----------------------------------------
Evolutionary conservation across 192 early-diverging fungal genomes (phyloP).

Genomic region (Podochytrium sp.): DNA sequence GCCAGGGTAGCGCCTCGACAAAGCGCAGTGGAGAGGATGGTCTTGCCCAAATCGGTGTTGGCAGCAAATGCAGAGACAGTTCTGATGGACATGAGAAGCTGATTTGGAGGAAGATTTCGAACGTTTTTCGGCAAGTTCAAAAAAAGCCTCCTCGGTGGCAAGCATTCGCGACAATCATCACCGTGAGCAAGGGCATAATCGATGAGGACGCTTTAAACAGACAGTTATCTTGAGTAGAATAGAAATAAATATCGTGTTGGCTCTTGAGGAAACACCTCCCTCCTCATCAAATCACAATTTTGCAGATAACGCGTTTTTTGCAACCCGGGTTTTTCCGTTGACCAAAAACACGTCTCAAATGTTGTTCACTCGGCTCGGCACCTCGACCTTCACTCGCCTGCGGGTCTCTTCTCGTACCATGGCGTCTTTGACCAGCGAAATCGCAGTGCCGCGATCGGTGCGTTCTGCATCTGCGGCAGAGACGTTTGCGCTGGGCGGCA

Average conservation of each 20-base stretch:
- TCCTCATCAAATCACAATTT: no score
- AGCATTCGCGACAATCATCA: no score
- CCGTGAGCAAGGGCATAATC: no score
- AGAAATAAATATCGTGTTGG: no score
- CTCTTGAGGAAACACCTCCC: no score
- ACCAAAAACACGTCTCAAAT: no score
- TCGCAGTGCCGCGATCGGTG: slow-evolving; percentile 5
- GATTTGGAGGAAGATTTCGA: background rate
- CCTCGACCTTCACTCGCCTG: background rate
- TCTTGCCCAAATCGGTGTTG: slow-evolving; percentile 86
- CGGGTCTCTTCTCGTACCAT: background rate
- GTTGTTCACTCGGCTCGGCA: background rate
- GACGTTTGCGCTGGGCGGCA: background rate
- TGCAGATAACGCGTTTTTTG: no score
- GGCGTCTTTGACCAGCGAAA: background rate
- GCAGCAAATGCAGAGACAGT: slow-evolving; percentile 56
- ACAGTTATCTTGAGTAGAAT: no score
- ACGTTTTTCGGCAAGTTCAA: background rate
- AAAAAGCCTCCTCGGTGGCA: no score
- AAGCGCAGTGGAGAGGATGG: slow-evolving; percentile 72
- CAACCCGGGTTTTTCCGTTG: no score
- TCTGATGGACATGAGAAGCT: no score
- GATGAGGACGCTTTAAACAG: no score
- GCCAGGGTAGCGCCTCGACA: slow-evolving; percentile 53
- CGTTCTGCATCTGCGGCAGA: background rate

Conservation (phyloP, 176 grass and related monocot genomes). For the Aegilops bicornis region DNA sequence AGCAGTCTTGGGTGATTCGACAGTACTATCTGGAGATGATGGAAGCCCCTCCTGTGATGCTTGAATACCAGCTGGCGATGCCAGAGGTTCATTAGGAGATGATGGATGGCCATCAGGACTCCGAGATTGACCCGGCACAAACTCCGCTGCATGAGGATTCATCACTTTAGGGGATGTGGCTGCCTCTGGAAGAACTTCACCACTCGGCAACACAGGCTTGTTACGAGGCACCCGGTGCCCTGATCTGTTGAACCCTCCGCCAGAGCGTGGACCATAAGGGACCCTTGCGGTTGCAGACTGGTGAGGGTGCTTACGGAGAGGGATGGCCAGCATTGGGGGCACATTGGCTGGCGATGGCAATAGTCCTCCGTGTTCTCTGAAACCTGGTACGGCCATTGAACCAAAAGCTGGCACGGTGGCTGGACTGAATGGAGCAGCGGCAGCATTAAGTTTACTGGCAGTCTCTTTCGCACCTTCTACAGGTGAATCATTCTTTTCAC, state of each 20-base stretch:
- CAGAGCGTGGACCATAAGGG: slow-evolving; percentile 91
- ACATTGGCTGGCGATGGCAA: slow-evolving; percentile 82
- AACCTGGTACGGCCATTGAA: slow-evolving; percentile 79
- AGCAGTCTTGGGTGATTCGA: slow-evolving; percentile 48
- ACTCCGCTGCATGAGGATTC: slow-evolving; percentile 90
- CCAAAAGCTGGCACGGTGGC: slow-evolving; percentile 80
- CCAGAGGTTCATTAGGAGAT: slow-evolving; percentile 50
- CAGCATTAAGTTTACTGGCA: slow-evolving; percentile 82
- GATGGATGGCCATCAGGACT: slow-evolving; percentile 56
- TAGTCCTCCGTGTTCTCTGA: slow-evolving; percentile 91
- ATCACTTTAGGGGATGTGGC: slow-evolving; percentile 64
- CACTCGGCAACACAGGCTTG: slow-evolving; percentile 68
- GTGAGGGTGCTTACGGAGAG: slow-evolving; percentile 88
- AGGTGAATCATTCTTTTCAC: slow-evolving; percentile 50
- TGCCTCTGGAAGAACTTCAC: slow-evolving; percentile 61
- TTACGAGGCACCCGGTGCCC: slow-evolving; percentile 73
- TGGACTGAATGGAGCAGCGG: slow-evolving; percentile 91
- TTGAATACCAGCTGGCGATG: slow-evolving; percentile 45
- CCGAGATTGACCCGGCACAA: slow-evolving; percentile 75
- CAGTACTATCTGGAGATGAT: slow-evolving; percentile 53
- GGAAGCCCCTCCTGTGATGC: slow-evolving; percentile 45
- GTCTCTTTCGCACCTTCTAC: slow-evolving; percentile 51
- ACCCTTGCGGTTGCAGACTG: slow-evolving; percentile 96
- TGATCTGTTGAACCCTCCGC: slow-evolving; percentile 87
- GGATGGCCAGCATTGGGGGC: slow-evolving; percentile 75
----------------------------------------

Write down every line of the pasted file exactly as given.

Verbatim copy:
Evolutionary conservation across 192 early-diverging fungal genomes (phyloP).

Genomic region (Podochytrium sp.): DNA sequence GCCAGGGTAGCGCCTCGACAAAGCGCAGTGGAGAGGATGGTCTTGCCCAAATCGGTGTTGGCAGCAAATGCAGAGACAGTTCTGATGGACATGAGAAGCTGATTTGGAGGAAGATTTCGAACGTTTTTCGGCAAGTTCAAAAAAAGCCTCCTCGGTGGCAAGCATTCGCGACAATCATCACCGTGAGCAAGGGCATAATCGATGAGGACGCTTTAAACAGACAGTTATCTTGAGTAGAATAGAAATAAATATCGTGTTGGCTCTTGAGGAAACACCTCCCTCCTCATCAAATCACAATTTTGCAGATAACGCGTTTTTTGCAACCCGGGTTTTTCCGTTGACCAAAAACACGTCTCAAATGTTGTTCACTCGGCTCGGCACCTCGACCTTCACTCGCCTGCGGGTCTCTTCTCGTACCATGGCGTCTTTGACCAGCGAAATCGCAGTGCCGCGATCGGTGCGTTCTGCATCTGCGGCAGAGACGTTTGCGCTGGGCGGCA

Average conservation of each 20-base stretch:
- TCCTCATCAAATCACAATTT: no score
- AGCATTCGCGACAATCATCA: no score
- CCGTGAGCAAGGGCATAATC: no score
- AGAAATAAATATCGTGTTGG: no score
- CTCTTGAGGAAACACCTCCC: no score
- ACCAAAAACACGTCTCAAAT: no score
- TCGCAGTGCCGCGATCGGTG: slow-evolving; percentile 5
- GATTTGGAGGAAGATTTCGA: background rate
- CCTCGACCTTCACTCGCCTG: background rate
- TCTTGCCCAAATCGGTGTTG: slow-evolving; percentile 86
- CGGGTCTCTTCTCGTACCAT: background rate
- GTTGTTCACTCGGCTCGGCA: background rate
- GACGTTTGCGCTGGGCGGCA: background rate
- TGCAGATAACGCGTTTTTTG: no score
- GGCGTCTTTGACCAGCGAAA: background rate
- GCAGCAAATGCAGAGACAGT: slow-evolving; percentile 56
- ACAGTTATCTTGAGTAGAAT: no score
- ACGTTTTTCGGCAAGTTCAA: background rate
- AAAAAGCCTCCTCGGTGGCA: no score
- AAGCGCAGTGGAGAGGATGG: slow-evolving; percentile 72
- CAACCCGGGTTTTTCCGTTG: no score
- TCTGATGGACATGAGAAGCT: no score
- GATGAGGACGCTTTAAACAG: no score
- GCCAGGGTAGCGCCTCGACA: slow-evolving; percentile 53
- CGTTCTGCATCTGCGGCAGA: background rate

Conservation (phyloP, 176 grass and related monocot genomes). For the Aegilops bicornis region DNA sequence AGCAGTCTTGGGTGATTCGACAGTACTATCTGGAGATGATGGAAGCCCCTCCTGTGATGCTTGAATACCAGCTGGCGATGCCAGAGGTTCATTAGGAGATGATGGATGGCCATCAGGACTCCGAGATTGACCCGGCACAAACTCCGCTGCATGAGGATTCATCACTTTAGGGGATGTGGCTGCCTCTGGAAGAACTTCACCACTCGGCAACACAGGCTTGTTACGAGGCACCCGGTGCCCTGATCTGTTGAACCCTCCGCCAGAGCGTGGACCATAAGGGACCCTTGCGGTTGCAGACTGGTGAGGGTGCTTACGGAGAGGGATGGCCAGCATTGGGGGCACATTGGCTGGCGATGGCAATAGTCCTCCGTGTTCTCTGAAACCTGGTACGGCCATTGAACCAAAAGCTGGCACGGTGGCTGGACTGAATGGAGCAGCGGCAGCATTAAGTTTACTGGCAGTCTCTTTCGCACCTTCTACAGGTGAATCATTCTTTTCAC, state of each 20-base stretch:
- CAGAGCGTGGACCATAAGGG: slow-evolving; percentile 91
- ACATTGGCTGGCGATGGCAA: slow-evolving; percentile 82
- AACCTGGTACGGCCATTGAA: slow-evolving; percentile 79
- AGCAGTCTTGGGTGATTCGA: slow-evolving; percentile 48
- ACTCCGCTGCATGAGGATTC: slow-evolving; percentile 90
- CCAAAAGCTGGCACGGTGGC: slow-evolving; percentile 80
- CCAGAGGTTCATTAGGAGAT: slow-evolving; percentile 50
- CAGCATTAAGTTTACTGGCA: slow-evolving; percentile 82
- GATGGATGGCCATCAGGACT: slow-evolving; percentile 56
- TAGTCCTCCGTGTTCTCTGA: slow-evolving; percentile 91
- ATCACTTTAGGGGATGTGGC: slow-evolving; percentile 64
- CACTCGGCAACACAGGCTTG: slow-evolving; percentile 68
- GTGAGGGTGCTTACGGAGAG: slow-evolving; percentile 88
- AGGTGAATCATTCTTTTCAC: slow-evolving; percentile 50
- TGCCTCTGGAAGAACTTCAC: slow-evolving; percentile 61
- TTACGAGGCACCCGGTGCCC: slow-evolving; percentile 73
- TGGACTGAATGGAGCAGCGG: slow-evolving; percentile 91
- TTGAATACCAGCTGGCGATG: slow-evolving; percentile 45
- CCGAGATTGACCCGGCACAA: slow-evolving; percentile 75
- CAGTACTATCTGGAGATGAT: slow-evolving; percentile 53
- GGAAGCCCCTCCTGTGATGC: slow-evolving; percentile 45
- GTCTCTTTCGCACCTTCTAC: slow-evolving; percentile 51
- ACCCTTGCGGTTGCAGACTG: slow-evolving; percentile 96
- TGATCTGTTGAACCCTCCGC: slow-evolving; percentile 87
- GGATGGCCAGCATTGGGGGC: slow-evolving; percentile 75